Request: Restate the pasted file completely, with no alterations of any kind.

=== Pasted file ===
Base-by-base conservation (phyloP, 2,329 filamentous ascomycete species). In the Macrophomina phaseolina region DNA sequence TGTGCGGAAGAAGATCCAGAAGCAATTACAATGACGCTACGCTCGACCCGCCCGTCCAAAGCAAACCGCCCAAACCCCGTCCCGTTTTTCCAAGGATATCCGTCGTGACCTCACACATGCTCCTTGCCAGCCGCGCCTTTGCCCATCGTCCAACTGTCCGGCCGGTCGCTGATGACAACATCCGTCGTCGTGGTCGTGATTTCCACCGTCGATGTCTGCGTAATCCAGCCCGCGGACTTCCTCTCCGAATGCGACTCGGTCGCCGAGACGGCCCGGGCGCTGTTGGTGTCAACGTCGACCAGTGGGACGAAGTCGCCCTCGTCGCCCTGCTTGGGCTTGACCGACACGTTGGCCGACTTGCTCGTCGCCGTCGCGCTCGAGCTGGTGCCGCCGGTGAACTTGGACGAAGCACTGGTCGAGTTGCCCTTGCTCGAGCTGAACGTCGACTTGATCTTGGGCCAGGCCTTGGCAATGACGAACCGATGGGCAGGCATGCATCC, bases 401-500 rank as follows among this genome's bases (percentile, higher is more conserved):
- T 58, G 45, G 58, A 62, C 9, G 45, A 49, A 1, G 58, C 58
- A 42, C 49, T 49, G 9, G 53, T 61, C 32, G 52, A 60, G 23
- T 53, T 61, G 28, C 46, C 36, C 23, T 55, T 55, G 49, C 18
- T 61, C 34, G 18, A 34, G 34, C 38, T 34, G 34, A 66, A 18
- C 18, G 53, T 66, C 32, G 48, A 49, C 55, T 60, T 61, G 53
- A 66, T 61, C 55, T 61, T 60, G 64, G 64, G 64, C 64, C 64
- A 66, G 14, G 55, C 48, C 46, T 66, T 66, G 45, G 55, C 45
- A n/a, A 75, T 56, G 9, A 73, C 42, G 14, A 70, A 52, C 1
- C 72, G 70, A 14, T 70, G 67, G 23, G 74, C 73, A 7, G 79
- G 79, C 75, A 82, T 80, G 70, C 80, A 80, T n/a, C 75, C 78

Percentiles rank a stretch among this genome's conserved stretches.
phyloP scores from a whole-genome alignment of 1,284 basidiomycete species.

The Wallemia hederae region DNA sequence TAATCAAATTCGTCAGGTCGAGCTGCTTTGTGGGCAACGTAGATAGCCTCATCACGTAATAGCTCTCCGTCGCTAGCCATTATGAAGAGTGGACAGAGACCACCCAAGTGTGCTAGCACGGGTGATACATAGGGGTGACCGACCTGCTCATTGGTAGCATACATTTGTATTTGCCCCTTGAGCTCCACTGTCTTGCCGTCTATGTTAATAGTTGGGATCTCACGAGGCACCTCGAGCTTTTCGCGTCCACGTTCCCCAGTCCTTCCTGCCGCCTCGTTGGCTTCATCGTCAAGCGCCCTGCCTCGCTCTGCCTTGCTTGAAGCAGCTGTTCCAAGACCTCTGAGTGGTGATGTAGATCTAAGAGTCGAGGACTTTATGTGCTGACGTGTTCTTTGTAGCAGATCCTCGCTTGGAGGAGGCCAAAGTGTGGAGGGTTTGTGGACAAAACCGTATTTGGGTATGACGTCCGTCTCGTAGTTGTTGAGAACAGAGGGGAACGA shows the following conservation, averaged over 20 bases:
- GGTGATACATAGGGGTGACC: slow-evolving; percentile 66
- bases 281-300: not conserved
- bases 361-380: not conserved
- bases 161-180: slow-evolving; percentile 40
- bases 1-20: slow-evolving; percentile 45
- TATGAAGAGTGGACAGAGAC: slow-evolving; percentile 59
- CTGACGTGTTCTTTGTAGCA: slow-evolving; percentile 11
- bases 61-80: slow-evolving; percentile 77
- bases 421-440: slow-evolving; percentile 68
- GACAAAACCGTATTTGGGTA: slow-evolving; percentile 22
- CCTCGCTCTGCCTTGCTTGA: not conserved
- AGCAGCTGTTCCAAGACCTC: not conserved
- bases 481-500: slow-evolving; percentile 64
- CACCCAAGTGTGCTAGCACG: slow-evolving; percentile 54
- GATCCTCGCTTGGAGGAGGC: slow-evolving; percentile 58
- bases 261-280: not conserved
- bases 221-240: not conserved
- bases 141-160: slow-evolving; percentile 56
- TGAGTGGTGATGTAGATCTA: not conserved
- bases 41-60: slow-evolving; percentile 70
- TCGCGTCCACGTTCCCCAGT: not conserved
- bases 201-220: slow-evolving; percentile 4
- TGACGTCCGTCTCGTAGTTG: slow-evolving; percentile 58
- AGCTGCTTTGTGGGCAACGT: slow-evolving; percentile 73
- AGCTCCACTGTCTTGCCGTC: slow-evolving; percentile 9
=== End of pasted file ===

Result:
Base-by-base conservation (phyloP, 2,329 filamentous ascomycete species). In the Macrophomina phaseolina region DNA sequence TGTGCGGAAGAAGATCCAGAAGCAATTACAATGACGCTACGCTCGACCCGCCCGTCCAAAGCAAACCGCCCAAACCCCGTCCCGTTTTTCCAAGGATATCCGTCGTGACCTCACACATGCTCCTTGCCAGCCGCGCCTTTGCCCATCGTCCAACTGTCCGGCCGGTCGCTGATGACAACATCCGTCGTCGTGGTCGTGATTTCCACCGTCGATGTCTGCGTAATCCAGCCCGCGGACTTCCTCTCCGAATGCGACTCGGTCGCCGAGACGGCCCGGGCGCTGTTGGTGTCAACGTCGACCAGTGGGACGAAGTCGCCCTCGTCGCCCTGCTTGGGCTTGACCGACACGTTGGCCGACTTGCTCGTCGCCGTCGCGCTCGAGCTGGTGCCGCCGGTGAACTTGGACGAAGCACTGGTCGAGTTGCCCTTGCTCGAGCTGAACGTCGACTTGATCTTGGGCCAGGCCTTGGCAATGACGAACCGATGGGCAGGCATGCATCC, bases 401-500 rank as follows among this genome's bases (percentile, higher is more conserved):
- T 58, G 45, G 58, A 62, C 9, G 45, A 49, A 1, G 58, C 58
- A 42, C 49, T 49, G 9, G 53, T 61, C 32, G 52, A 60, G 23
- T 53, T 61, G 28, C 46, C 36, C 23, T 55, T 55, G 49, C 18
- T 61, C 34, G 18, A 34, G 34, C 38, T 34, G 34, A 66, A 18
- C 18, G 53, T 66, C 32, G 48, A 49, C 55, T 60, T 61, G 53
- A 66, T 61, C 55, T 61, T 60, G 64, G 64, G 64, C 64, C 64
- A 66, G 14, G 55, C 48, C 46, T 66, T 66, G 45, G 55, C 45
- A n/a, A 75, T 56, G 9, A 73, C 42, G 14, A 70, A 52, C 1
- C 72, G 70, A 14, T 70, G 67, G 23, G 74, C 73, A 7, G 79
- G 79, C 75, A 82, T 80, G 70, C 80, A 80, T n/a, C 75, C 78

Percentiles rank a stretch among this genome's conserved stretches.
phyloP scores from a whole-genome alignment of 1,284 basidiomycete species.

The Wallemia hederae region DNA sequence TAATCAAATTCGTCAGGTCGAGCTGCTTTGTGGGCAACGTAGATAGCCTCATCACGTAATAGCTCTCCGTCGCTAGCCATTATGAAGAGTGGACAGAGACCACCCAAGTGTGCTAGCACGGGTGATACATAGGGGTGACCGACCTGCTCATTGGTAGCATACATTTGTATTTGCCCCTTGAGCTCCACTGTCTTGCCGTCTATGTTAATAGTTGGGATCTCACGAGGCACCTCGAGCTTTTCGCGTCCACGTTCCCCAGTCCTTCCTGCCGCCTCGTTGGCTTCATCGTCAAGCGCCCTGCCTCGCTCTGCCTTGCTTGAAGCAGCTGTTCCAAGACCTCTGAGTGGTGATGTAGATCTAAGAGTCGAGGACTTTATGTGCTGACGTGTTCTTTGTAGCAGATCCTCGCTTGGAGGAGGCCAAAGTGTGGAGGGTTTGTGGACAAAACCGTATTTGGGTATGACGTCCGTCTCGTAGTTGTTGAGAACAGAGGGGAACGA shows the following conservation, averaged over 20 bases:
- GGTGATACATAGGGGTGACC: slow-evolving; percentile 66
- bases 281-300: not conserved
- bases 361-380: not conserved
- bases 161-180: slow-evolving; percentile 40
- bases 1-20: slow-evolving; percentile 45
- TATGAAGAGTGGACAGAGAC: slow-evolving; percentile 59
- CTGACGTGTTCTTTGTAGCA: slow-evolving; percentile 11
- bases 61-80: slow-evolving; percentile 77
- bases 421-440: slow-evolving; percentile 68
- GACAAAACCGTATTTGGGTA: slow-evolving; percentile 22
- CCTCGCTCTGCCTTGCTTGA: not conserved
- AGCAGCTGTTCCAAGACCTC: not conserved
- bases 481-500: slow-evolving; percentile 64
- CACCCAAGTGTGCTAGCACG: slow-evolving; percentile 54
- GATCCTCGCTTGGAGGAGGC: slow-evolving; percentile 58
- bases 261-280: not conserved
- bases 221-240: not conserved
- bases 141-160: slow-evolving; percentile 56
- TGAGTGGTGATGTAGATCTA: not conserved
- bases 41-60: slow-evolving; percentile 70
- TCGCGTCCACGTTCCCCAGT: not conserved
- bases 201-220: slow-evolving; percentile 4
- TGACGTCCGTCTCGTAGTTG: slow-evolving; percentile 58
- AGCTGCTTTGTGGGCAACGT: slow-evolving; percentile 73
- AGCTCCACTGTCTTGCCGTC: slow-evolving; percentile 9